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Photographs and Prints
William McKinley * 1897-1901

William McKinley Click on the MEDIA ITEMS below for more information


William McKinley (1843-1901)
Twenty-Fifth President
Term of Office: 1897-1901

William McKinley, a Republican, was victorious in the presidential campaigns of 1896 and 1900.

In 1896 his vice-presidential running mate was Garret A. Hobart (1844-1899). Opposition candidates in the 1896 election included William Jennings Bryan (1860-1925), representing the Democratic and People's (Populist) Parties, John M. Palmer of the National Democratic Party, and Joshua Levering from the Prohibition Party.

Vice-president Hobart died in office in 1899, and in 1900 McKinley's vice-presidential running mate was Theodore Roosevelt (1858-1919). Opposing candidates included William Jennings Bryan, representing the Democratic and People's/Populist Parties and Eugene Victor Debs, a Social Democratic.

A major campaign issue in the 1896, as well as the 1900 election was the nation's monetary system, and whether or not it should be based on a gold standard, favored by McKinley and the Republicans, or a combination of gold and silver. The Republicans and Democrats were symbolized as the "Goldbugs" and the "Silverbugs", respectively. These images, as well as the "16 to 1" silver to gold ratio are depicted on several of the displayed buttons. It was also during McKinley's administration in 1898 that the Spanish-American War took place. This 100-day war resulted in the capture of Manila in the Philippines and the destruction of the Spanish fleet at Santiago harbor in Cuba. McKinley's 1900 campaign stood for "the full dinner pail", along with sound money, prosperity, and good markets as portrayed on the button which depicts himself and Teddy Roosevelt.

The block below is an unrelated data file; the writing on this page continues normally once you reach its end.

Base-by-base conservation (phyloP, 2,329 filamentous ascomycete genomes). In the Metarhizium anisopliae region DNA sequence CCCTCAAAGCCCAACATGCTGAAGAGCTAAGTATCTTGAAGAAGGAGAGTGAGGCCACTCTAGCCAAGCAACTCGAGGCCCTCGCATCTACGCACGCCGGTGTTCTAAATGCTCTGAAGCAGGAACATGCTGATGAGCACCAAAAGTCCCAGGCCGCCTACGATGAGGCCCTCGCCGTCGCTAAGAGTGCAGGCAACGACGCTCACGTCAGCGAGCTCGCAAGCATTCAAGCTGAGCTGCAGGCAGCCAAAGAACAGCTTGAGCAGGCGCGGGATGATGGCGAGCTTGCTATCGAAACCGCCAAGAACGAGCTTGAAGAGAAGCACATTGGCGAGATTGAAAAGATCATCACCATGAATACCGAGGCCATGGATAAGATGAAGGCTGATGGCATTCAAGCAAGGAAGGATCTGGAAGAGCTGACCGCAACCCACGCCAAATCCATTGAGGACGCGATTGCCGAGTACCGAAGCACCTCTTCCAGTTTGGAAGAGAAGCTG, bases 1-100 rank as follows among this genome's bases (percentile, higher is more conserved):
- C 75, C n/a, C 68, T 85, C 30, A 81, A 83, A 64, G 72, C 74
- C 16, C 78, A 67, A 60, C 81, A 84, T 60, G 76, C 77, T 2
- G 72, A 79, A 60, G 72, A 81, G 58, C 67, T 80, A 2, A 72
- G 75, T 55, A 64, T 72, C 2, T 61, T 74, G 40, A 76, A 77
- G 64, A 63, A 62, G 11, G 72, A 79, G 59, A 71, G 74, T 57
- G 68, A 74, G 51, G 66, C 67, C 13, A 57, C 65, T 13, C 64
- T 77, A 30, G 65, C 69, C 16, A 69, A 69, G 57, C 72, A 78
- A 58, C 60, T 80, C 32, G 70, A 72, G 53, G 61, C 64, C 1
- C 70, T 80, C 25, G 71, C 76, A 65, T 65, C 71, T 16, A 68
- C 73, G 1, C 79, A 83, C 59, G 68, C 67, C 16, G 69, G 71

Early cigarette companies, such as High Admiral Cigarettes, would often insert novelty or political buttons in their cigarette packs to increase sales. Several of these, representing both McKinley as well as Bryan, are shown on this page.

While attending a reception in 1901 at the Pan-American Exposition in Buffalo, New York, McKinley was shot by an assassin named Leon Czolgosz. He died from his wounds some days later on September 14th, whereupon Theodore Roosevelt assumed the Presidency. McKinley had been the third President to be assassinated in office (Lincoln and Garfield before him). While he lay dying he asked his attendants to exercise care in how they broke the news to his wife of his death.

William Jennings Bryan is also noted for his participation in the 1925 prosecution of John Scopes, the Tennessee high school teacher who taught evolution, and who was defended by Clarence Darrow. This became known as the "Monkey Trial"


Al Feldstein

Al Feldstein

Collection Location:
LaVale, Maryland

Campaign paraphernalia, United States, History; Presidents, United States, Election, History.

United States, 1896-2008

Western Maryland Regional Library
100 South Potomac Street
Hagerstown, Maryland 21740

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